Produce report: May 29
We’re eating our colours this week – starting with orange, our go-to shade from the produce department. Satsuma mandarins are very good buying and eating, however it’s the persimmon which is the week’s standout, affordable fruit pick. A great addition to a cheeseboard, persimmons are a good source of beta-carotene and vitamins A and C, along with potassium and fibre. Try them in Kathy Paterson’s persimmon cake, flavoured for winter with a little calvados or brandy, walnuts and cinnamon.
In the vegetable section, it’s hard to go past buttercup squash. There is only another month to go until the buttercup season ends and they are sweet, nutty and dry, perfect for baking, steaming or microwaving. Warren Elwin roasts his and adds the mash to his American style buttercup pie, photographed above.
Flashes of dark green would ruin your orange pie filling but, usually, it’s not necessary to peel buttercups – the hard skin is entirely edible and is a great source of nutritional iron. If you must peel, do it after roasting when the task will be so much easier. As an alternative, The New Zealand Buttercup Council advises covering halved squash with aluminium foil (shiny side in) when baking – that way the skin will stay soft like the flesh. That flesh is super nutritious too: Just 200g will cover your vitamin C and vitamin A requirements for the day. It is also rich in calcium and one of the best sources of beta carotene (just like carrots, another of this week’s best buys). When buying any squash or pumpkin look for firm heavy ones that are shiny – that indicates maturity and maturity means sweetness.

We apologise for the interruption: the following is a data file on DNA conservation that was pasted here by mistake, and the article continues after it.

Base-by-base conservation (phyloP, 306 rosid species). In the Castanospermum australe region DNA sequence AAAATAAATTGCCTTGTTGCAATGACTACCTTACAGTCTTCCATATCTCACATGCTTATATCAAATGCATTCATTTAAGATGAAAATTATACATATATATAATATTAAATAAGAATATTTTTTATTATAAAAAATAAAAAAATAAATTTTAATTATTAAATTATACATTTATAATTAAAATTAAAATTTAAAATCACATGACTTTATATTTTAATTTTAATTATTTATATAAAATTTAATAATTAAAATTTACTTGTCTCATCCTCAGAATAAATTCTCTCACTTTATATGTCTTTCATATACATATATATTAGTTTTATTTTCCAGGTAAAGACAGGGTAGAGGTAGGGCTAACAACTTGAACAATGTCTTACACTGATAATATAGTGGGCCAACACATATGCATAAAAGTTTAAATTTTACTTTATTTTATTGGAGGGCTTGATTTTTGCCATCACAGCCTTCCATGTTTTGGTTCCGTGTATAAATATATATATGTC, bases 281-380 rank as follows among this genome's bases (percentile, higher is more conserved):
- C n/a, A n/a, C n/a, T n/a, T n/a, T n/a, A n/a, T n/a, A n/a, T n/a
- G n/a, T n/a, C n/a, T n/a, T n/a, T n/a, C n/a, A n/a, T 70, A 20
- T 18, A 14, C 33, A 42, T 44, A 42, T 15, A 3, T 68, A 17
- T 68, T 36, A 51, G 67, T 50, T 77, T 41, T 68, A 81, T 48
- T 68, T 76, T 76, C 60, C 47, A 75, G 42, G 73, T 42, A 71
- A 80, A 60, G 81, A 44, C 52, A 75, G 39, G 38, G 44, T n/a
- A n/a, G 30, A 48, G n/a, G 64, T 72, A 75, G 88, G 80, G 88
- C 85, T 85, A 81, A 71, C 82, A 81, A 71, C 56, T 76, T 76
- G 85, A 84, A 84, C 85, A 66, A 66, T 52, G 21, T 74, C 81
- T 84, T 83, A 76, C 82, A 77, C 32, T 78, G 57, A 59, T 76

Store whole buttercups in a cool dark place but, when cut, cover and refrigerate. If your cut wedge grows a little mould on the surface all is not lost. Like other hard vegetables, including carrots, kumara, swede, cabbage and capsicums, pumpkin and squash are too dense for the mould to spread quickly so as long as you cut away about 1cm from the affected area you can still use the rest.
Buttercup squash are believed to have been cultivated by the Incas and eaten in the Americas over 5,000 years ago. Also from South America, new-season yams (known in the Andes as oca) are arriving in stores now. Orange (yellow and pink), these sweet tubers add variety to roast dinners but can be steamed, microwaved and sliced for stir-fries. Do not peel.
Remember, if you are reading an American cookbook and it talks about yams, it is referring to vegetables similar to our kumara, not what we call yams in New Zealand. Yams contain useful amounts of vitamin A, B6, fibre and potassium. Thinking flavour combos, they like a bit of brown sugar or honey, ginger, orange or lemon juice and a toss in melted butter.
How to: Roast buttercup squash to use in recipes
Wipe clean, cut them in half, deseed and lightly brush both sides in oil. In a preheated 210C oven, place halves face down on a sheet of baking paper so they steam as they roast. Cook for about 30-40 minutes until a fork pushes through easily, Turn flesh side up and roast a further 10 minutes. Remove from the oven, cover with a clean tea towel and cool.